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“But Peter’s in it for the money” – the liminality of entrepreneurial scientists

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  • Magnus Gulbrandsen

    (Centre for Technology, Innovation and Culture, University of Oslo)

Abstract

Entrepreneurial scientists who patent, start spin-off companies and commercialise in other ways are usually seen as occupying a dual role with one leg each in the academic world and another in the entrepreneurial world. This article instead argues that many entrepreneurial scientists should be considered liminal, i.e. at a boundary between these two worlds rather than inside both of them. In statements about research orientations, motivations for entering commercialisation, experiences, co-operation and more, many Norwegian entrepreneurial scientists create a certain distance to other faculty members and private entrepreneurs. The status of liminality or “in-between-ness” allows a flexible networking and commercialisation process. One the other hand, liminal entrepreneurial scientists seem to be locked out of many planning processes for initiatives like technology transfer offices in the wake of a recently changed legislation regarding ownership of research results in Norway.

Suggested Citation

  • Magnus Gulbrandsen, 2012. "“But Peter’s in it for the money” – the liminality of entrepreneurial scientists," Working Papers on Innovation Studies 20120323, Centre for Technology, Innovation and Culture, University of Oslo.
  • Handle: RePEc:tik:inowpp:20120323
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    References listed on IDEAS

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    Cited by:

    1. Gulbrandsen, Magnus & Smeby, Jens-Christian, 2005. "Industry funding and university professors' research performance," Research Policy, Elsevier, vol. 34(6), pages 932-950, August.
    2. Torka, Marc & Borcherding, Anke, 2008. "Wissenschaftsunternehmer als Beruf? Berufs- und professionssoziologische Überlegungen vor dem Hintergrund aktueller (Ent-)Differenzierungsphänomene der Wissenschaft," Discussion Papers, Research Group Science Policy Studies SP III 2008-601, WZB Berlin Social Science Center.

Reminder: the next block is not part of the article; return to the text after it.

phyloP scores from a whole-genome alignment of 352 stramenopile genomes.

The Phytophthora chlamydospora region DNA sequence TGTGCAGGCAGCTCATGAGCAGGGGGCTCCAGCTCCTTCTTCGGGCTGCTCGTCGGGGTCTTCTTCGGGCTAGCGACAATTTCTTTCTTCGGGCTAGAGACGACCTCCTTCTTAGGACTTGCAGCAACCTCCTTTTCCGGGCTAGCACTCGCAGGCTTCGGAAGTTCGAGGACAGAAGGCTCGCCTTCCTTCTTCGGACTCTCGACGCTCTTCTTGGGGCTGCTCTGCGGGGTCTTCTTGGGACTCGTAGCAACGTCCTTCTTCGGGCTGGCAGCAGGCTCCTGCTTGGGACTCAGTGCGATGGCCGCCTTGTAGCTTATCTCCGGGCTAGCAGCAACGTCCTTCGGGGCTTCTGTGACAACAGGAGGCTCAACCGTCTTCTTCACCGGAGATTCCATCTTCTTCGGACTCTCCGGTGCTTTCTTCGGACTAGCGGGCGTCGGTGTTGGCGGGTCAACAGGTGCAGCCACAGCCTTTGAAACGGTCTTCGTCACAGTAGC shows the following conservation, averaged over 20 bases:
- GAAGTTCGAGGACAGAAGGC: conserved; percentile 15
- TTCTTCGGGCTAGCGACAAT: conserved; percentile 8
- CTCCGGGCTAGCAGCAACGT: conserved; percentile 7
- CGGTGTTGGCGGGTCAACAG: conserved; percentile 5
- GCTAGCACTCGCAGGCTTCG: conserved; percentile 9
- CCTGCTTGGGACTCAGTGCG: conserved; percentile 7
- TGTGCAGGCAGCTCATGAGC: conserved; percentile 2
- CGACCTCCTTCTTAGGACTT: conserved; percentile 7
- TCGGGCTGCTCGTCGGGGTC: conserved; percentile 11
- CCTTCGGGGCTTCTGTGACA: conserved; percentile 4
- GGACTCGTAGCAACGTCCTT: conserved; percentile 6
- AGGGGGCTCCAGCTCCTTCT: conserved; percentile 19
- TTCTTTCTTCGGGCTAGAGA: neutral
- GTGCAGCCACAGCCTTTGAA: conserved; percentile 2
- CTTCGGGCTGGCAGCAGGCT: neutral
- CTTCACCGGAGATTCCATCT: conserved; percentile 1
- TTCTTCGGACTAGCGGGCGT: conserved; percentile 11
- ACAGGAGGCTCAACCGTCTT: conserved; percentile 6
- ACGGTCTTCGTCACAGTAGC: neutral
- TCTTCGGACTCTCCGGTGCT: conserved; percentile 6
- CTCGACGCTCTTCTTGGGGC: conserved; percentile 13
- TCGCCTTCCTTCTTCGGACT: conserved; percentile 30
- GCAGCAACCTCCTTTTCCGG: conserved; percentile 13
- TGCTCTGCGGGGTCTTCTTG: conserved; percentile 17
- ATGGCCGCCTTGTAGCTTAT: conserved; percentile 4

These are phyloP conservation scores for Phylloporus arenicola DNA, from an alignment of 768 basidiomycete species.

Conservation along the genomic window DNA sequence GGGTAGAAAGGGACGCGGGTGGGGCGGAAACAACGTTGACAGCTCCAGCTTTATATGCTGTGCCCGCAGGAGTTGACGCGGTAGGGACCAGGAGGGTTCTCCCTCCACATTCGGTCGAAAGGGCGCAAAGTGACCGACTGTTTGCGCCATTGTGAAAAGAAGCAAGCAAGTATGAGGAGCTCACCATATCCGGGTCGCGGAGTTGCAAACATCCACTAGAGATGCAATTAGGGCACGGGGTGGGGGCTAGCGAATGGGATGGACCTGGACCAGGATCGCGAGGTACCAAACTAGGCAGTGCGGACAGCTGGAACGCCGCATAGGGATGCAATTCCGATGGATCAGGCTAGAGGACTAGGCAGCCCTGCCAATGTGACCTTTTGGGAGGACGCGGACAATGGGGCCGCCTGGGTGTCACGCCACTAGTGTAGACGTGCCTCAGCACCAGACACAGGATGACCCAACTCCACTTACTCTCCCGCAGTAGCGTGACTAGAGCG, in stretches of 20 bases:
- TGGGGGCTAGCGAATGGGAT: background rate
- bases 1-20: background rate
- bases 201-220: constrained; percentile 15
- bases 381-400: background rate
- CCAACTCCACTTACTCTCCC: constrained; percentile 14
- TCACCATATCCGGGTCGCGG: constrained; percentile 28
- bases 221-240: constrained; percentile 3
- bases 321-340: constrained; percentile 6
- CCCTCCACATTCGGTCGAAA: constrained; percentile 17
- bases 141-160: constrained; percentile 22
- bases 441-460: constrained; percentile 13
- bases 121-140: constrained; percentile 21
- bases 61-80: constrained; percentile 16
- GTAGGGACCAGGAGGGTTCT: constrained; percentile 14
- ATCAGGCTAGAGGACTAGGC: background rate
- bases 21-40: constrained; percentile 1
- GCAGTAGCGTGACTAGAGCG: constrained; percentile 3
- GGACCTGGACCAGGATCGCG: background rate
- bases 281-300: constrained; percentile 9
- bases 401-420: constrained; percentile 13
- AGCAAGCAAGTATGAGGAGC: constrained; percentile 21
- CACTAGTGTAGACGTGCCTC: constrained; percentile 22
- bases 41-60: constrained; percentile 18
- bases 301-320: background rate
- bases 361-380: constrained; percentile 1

3. Goethner, Maximilian & Obschonka, Martin & Silbereisen, Rainer K. & Cantner, Uwe, 2012. "Scientists’ transition to academic entrepreneurship: Economic and psychological determinants," Journal of Economic Psychology, Elsevier, vol. 33(3), pages 628-641.
    4. Tüzin Baycan & Roger Stough, 2013. "Bridging knowledge to commercialization: the good, the bad, and the challenging," The Annals of Regional Science, Springer;Western Regional Science Association, vol. 50(2), pages 367-405, April.
    5. Devrim Göktepe-Hulten & Prashanth Mahagaonkar, 2010. "Inventing and patenting activities of scientists: in the expectation of money or reputation?," The Journal of Technology Transfer, Springer, vol. 35(4), pages 401-423, August.
    6. Magnus Gulbrandsen & Lars Nerdrum, 2007. "University-industry relations in Norway," Working Papers on Innovation Studies 20070613, Centre for Technology, Innovation and Culture, University of Oslo.
    7. Heike Grimm & Johannes Jaenicke, 2015. "Testing the causal relationship between academic patenting and scientific publishing in Germany: Crowding-out or reinforcement?," The Journal of Technology Transfer, Springer, vol. 40(3), pages 512-535, June.

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